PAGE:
When you first walk in to Monkey Cup 2 in Central Harlem, you notice how everything in the space feels a bit hand-hewn, starting with a large, lacquered wooden counter flanked by wooden stools that juts out into the entry point with a silver La Marzocco espresso machine at one end. Many drop lights with Edison bulbs hang from the ceiling blanketed in ivy. Along one wall climbs a custom-built tree with branches for shelves where customers drop off and pick up books. Walking into Monkey Cup, you know that you are entering a vision dreamed up by some new New Yorker who took up the call to “make it here.” Those New Yorkers with a dream are Venezuelan immigrants, Alfredo and Laura, and they have made it here with the help of many people who believed in their vision, work ethic and love of coffee.
The birth story of Monkey Cup is full of unlikely connections, lucky breaks, curiosity and helping hands.
Laura, before becoming co-owner of the Monkey Cup, worked as a dentist in Venezuela, polishing and excavating cavities as Hugo Chávez’s presidency fueled economic and political unrest in her home country. Alfredo, Laura’s husband and also now co-owner of Monkey Cup, was studying classical music in Miami. Like millions of Americans before them, they decided to sow their vision for a family in America’s soil.
Fast forward three years to New York, 2014: Alfredo was studying classical music at City College and Laura was studying health care management in an attempt to restart her career stateside. Alfredo began drinking A LOT of coffee. He regularly visited a place called Cafe One owned by two New Yorkers, Susan and Sam. In a city of 8 million where it is easy to feel nameless, Susan and Sam knew Alfredo’s name. It was a small welcome mat, but it was all the traction Laura and Alfredo needed. In March 2015, they investigated a small shop on 145th after seeing a “space available” sign in the doorway. It had once been a consignment jewelry store that bought gold and silver by the ounce from neighbors down on their luck.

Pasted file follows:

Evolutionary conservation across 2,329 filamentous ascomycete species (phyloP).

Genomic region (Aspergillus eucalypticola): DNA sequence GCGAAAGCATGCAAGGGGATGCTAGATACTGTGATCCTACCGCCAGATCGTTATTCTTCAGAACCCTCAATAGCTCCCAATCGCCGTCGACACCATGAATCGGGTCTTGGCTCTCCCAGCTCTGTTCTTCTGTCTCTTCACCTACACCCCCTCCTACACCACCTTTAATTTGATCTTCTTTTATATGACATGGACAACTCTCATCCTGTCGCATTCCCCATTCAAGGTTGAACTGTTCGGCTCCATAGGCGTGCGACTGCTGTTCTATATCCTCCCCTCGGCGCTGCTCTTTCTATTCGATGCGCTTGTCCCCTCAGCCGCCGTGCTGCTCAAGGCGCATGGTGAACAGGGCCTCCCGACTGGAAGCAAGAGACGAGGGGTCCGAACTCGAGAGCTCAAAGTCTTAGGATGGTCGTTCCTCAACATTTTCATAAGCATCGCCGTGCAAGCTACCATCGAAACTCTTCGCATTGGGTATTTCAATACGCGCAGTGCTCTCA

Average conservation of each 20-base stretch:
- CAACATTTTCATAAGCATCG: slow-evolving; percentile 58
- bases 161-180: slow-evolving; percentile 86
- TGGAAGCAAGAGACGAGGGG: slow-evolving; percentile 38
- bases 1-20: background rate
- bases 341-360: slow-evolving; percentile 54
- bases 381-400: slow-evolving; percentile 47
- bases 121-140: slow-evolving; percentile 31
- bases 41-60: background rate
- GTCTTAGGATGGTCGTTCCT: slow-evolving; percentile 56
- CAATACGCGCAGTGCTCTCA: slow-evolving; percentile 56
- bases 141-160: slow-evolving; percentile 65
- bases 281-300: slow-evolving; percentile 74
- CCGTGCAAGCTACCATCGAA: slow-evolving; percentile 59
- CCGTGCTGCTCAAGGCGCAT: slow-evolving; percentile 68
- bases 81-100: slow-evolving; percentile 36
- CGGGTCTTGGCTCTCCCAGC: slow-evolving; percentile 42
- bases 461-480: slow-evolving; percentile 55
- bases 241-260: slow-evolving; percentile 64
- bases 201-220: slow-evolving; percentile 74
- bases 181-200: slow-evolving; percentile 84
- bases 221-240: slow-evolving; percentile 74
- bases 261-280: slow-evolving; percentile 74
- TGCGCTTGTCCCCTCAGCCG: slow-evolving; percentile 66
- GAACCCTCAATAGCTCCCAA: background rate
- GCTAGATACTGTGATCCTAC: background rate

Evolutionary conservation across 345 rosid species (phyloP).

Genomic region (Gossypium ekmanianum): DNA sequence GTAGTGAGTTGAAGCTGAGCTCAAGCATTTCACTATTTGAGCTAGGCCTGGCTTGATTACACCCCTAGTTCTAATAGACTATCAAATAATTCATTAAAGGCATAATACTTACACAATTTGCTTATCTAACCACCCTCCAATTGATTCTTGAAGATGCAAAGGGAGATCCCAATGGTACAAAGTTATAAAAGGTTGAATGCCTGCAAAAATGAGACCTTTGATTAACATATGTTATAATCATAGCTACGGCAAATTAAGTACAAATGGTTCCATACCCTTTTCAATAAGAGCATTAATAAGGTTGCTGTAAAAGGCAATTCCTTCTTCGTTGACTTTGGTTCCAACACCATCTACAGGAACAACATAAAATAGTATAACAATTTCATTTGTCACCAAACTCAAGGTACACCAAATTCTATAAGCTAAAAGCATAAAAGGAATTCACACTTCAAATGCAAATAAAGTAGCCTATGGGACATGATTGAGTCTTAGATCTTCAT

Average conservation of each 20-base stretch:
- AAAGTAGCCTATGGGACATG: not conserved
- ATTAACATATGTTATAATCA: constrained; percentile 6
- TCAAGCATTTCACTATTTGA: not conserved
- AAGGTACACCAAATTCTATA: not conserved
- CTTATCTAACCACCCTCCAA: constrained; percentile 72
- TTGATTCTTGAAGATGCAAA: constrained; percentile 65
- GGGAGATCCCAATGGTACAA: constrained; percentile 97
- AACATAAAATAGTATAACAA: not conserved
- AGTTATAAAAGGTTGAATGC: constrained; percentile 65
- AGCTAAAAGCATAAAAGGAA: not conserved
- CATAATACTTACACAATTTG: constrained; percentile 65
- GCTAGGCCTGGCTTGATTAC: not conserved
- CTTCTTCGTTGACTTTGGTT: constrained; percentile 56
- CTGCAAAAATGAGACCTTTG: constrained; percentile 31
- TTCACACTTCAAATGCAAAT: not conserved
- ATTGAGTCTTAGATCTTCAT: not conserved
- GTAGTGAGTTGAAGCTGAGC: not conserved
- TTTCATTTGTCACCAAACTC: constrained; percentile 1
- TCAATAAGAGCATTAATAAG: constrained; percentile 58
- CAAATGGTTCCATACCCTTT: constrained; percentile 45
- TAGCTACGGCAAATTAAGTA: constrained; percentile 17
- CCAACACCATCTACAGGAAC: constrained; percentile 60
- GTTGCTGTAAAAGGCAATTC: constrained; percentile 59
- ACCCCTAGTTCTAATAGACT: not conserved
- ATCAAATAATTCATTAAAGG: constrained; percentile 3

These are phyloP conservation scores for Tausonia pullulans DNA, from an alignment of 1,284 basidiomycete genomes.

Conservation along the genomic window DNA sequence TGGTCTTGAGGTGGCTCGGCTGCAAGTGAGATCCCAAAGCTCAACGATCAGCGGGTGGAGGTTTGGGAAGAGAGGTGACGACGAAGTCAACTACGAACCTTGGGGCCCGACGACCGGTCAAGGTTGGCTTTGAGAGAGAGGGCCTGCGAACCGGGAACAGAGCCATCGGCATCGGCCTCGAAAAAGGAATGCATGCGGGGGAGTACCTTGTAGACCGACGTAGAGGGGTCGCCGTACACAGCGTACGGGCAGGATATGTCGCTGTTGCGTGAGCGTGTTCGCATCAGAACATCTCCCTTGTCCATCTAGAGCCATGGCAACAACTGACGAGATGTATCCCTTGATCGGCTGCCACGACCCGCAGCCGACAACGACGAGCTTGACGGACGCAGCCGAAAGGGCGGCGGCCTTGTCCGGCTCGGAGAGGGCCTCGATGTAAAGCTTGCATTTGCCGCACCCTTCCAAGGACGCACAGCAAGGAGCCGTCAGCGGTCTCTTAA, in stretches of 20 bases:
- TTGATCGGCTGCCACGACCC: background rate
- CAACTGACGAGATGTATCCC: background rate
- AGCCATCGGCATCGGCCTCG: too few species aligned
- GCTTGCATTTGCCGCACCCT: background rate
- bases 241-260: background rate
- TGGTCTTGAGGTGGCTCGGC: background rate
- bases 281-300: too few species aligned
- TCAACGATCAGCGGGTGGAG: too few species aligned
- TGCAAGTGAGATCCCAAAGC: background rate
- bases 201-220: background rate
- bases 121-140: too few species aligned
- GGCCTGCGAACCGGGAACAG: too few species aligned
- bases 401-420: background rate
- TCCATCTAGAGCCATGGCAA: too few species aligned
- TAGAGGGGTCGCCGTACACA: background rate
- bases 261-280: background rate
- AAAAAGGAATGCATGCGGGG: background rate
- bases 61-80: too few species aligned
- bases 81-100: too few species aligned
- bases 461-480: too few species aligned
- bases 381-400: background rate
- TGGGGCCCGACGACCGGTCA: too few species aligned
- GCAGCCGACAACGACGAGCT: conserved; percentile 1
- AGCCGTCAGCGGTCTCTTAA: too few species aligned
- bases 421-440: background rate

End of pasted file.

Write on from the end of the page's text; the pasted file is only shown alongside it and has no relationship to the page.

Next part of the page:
After only four months, Alfredo and Laura took out a small loan to buy their first La Marzocco espresso machine, found their coffee roaster–Irving Farms– and discovered Alfredo’s unknown passion for carpentry.
Everything in Monkey Cup is hand-built from the pastry display case, to the tables, to the wooden paneling lining the walls. Alfredo entered the project without knowledge of how to build. He learned as he went, visiting home depot and asking around. Laura mentions that people from the neighborhood would even chip in when they walked by and noticed that Laura and Alfredo were making beginner builder mistakes.
For six months, only Laura and Alfredo and Leo, Laura’s brother, worked the shop. Alfredo acknowledges that it was tough but he didn’t mind. “When you have coffee for free, nothing matters,” he said. By January 2016, only 10 months later, they were solvent. They hired a barista who was able to really shape the work flow and the standards of coffee preparation.
Around a year later, the pattern repeated itself. They responded to an ad on a store front for a space, this time in Central Harlem, and six months later they opened Monkey Cup 2. It went a bit more smoothly the second time around. It was a bigger space with room for tables, but Alfredo had learned more of the carpentry trade and they were up for the task.
When interviewing Laura and Alfredo for this post at the front counter of Monkey Cup 2, we were interrupted frequently by customers who they knew by name–a charming demonstration of the hospitality that inspired them. In between these chats they demonstrated a Senegalese method of brewing coffee on the menu called Cafe Touba which a UN ambassador from Senegal in the neighborhood stopped in to teach them. They also introduced me to a representative from 734 Coffee a coffee project that benefits Sudanese refugees in Ethiopia. The rep added books to the homemade shelves built into the wall to look like tree branches; Monkey Cup would like to start brewing 734 Coffee alongside Irving Farms in the near future. As Harlem gentrifies Monkey Cup has found ways to lay out a welcome mat wide enough for the entire community illustrated by not only their brew methods but also by their regulars.
Monkey Cup is a real neighborhood treasure. There are two locations: 1730 Amsterdam Ave, New York, NY 10031 & 1965 Adam Clayton Powell Jr Blvd, New York, NY 10026.
Check out the Harlem Coffee Guide for more spots.
Or Join us on our next coffee tour!
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